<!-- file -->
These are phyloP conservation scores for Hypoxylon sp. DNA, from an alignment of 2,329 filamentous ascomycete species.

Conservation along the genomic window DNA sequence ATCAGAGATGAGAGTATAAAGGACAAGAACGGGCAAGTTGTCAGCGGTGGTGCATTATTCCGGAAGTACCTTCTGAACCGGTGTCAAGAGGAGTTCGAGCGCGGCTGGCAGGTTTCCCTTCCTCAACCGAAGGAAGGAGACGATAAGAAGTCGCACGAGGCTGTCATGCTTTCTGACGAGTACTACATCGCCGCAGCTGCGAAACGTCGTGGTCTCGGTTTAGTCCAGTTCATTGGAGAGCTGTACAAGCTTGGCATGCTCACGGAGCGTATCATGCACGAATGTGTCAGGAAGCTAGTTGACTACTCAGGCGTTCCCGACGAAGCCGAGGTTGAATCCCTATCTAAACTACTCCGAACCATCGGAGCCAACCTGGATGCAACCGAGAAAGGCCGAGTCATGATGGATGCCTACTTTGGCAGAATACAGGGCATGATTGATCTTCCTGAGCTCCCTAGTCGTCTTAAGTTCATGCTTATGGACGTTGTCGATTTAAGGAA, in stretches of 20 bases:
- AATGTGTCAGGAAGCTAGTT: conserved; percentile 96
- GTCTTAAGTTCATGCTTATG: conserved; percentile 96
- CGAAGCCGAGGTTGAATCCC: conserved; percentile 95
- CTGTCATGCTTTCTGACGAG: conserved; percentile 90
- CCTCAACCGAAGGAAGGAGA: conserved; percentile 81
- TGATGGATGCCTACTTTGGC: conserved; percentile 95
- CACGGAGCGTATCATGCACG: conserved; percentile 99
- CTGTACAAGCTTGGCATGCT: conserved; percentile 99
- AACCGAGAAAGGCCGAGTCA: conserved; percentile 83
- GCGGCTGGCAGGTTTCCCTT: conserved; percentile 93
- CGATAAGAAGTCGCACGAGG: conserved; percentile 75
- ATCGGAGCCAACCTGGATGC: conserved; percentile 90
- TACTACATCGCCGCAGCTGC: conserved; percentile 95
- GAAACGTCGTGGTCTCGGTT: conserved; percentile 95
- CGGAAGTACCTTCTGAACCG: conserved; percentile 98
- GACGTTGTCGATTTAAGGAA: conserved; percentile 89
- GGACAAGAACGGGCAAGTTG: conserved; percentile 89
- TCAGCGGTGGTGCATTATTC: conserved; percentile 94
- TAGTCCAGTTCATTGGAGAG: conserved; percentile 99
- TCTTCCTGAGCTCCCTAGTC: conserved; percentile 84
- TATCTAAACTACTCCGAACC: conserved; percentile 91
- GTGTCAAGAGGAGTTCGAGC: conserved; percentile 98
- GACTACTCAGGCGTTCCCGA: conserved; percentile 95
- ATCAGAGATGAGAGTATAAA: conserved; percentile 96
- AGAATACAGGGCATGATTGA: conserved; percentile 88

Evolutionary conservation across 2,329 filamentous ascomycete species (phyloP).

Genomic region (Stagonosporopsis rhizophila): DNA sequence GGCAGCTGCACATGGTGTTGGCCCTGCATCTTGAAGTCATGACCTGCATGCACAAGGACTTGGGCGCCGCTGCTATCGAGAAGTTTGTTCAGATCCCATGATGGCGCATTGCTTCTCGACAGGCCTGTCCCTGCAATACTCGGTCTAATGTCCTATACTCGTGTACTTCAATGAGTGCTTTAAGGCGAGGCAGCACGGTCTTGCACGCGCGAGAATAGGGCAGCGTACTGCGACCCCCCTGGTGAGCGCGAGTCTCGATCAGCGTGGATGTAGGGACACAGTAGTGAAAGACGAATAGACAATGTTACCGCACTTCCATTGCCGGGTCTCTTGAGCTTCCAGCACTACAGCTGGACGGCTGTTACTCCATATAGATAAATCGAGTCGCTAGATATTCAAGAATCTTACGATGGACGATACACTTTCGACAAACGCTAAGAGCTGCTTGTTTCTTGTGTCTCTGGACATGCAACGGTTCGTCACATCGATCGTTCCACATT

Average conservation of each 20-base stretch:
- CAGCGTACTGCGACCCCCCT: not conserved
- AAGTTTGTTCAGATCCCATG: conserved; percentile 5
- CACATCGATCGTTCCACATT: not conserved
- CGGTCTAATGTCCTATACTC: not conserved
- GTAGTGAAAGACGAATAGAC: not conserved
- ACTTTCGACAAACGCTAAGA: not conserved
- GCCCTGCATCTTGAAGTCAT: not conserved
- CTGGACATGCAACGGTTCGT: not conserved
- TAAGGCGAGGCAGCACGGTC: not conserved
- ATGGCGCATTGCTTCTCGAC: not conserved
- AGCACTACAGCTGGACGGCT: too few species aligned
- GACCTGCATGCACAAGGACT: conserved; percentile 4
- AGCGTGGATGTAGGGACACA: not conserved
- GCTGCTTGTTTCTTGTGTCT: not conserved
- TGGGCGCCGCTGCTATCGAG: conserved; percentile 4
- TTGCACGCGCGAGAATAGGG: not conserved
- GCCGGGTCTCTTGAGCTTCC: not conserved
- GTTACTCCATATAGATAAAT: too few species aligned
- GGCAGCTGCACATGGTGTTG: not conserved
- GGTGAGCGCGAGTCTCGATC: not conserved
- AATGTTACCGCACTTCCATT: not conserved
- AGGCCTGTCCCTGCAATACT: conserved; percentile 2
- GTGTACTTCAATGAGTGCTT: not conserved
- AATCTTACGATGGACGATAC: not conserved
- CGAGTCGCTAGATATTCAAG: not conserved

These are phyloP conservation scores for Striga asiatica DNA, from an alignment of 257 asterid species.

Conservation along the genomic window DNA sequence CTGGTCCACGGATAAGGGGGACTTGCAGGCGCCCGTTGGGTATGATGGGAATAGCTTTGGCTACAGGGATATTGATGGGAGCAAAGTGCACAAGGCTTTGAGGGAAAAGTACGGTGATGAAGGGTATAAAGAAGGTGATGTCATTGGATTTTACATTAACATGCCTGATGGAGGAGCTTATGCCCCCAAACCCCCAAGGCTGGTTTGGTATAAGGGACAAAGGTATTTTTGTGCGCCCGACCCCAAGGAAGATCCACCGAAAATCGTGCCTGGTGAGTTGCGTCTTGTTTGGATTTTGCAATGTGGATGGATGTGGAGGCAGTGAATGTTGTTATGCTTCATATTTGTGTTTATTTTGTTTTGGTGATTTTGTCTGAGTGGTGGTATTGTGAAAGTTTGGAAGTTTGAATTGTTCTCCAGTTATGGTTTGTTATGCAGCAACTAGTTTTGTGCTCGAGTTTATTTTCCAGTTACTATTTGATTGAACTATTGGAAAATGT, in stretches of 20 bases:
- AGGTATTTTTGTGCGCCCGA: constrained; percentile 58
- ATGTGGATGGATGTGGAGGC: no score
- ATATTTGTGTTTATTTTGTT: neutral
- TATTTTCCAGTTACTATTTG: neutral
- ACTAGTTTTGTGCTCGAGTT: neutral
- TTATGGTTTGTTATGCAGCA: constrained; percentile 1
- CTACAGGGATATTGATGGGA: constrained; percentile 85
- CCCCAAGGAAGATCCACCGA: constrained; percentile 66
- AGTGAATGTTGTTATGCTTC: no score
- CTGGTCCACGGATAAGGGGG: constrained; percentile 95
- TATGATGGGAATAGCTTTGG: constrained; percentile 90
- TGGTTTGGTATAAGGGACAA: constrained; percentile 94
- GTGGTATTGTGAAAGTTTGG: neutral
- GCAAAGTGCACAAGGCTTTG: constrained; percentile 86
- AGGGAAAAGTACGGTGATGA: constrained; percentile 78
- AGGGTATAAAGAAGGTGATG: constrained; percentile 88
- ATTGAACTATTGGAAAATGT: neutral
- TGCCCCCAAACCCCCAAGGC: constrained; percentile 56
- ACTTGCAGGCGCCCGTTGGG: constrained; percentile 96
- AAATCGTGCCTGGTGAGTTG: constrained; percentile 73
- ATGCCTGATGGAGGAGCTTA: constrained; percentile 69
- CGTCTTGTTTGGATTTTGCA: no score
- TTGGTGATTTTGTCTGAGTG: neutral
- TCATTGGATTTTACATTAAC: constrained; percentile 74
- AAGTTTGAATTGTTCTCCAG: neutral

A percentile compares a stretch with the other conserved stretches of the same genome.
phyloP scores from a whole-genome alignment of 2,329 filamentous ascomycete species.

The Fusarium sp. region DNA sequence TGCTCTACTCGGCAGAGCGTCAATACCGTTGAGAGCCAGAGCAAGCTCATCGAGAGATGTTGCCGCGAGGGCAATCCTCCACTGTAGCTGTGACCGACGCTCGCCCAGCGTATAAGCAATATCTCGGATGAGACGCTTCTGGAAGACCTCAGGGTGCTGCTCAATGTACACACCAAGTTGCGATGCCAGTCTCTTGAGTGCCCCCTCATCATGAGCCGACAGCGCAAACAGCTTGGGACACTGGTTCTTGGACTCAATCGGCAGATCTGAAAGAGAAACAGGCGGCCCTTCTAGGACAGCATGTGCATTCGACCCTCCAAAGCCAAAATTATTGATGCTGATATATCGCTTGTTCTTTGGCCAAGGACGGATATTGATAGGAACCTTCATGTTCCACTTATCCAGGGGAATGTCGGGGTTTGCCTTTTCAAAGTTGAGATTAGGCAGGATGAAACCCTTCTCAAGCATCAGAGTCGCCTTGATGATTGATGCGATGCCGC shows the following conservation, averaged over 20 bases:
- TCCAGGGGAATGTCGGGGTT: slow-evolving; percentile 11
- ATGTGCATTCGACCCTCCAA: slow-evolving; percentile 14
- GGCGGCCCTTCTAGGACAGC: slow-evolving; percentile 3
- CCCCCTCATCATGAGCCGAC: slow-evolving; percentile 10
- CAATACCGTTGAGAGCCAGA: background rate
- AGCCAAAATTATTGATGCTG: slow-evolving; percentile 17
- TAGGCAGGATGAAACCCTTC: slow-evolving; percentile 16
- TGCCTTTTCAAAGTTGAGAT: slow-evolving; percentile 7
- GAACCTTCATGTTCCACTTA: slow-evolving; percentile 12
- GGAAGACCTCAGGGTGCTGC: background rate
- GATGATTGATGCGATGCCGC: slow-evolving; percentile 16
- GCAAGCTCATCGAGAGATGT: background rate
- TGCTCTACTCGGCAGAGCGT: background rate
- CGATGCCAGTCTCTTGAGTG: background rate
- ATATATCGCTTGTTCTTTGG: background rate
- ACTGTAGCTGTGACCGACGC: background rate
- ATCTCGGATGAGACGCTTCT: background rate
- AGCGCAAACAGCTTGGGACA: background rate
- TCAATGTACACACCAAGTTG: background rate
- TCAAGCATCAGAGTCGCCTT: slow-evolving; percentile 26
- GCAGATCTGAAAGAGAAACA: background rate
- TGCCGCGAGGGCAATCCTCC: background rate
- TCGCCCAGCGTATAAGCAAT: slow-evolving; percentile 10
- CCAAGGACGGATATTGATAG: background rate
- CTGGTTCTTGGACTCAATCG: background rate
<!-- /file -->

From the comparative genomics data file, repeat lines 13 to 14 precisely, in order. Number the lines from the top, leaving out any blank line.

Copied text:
- CGATAAGAAGTCGCACGAGG: conserved; percentile 75
- ATCGGAGCCAACCTGGATGC: conserved; percentile 90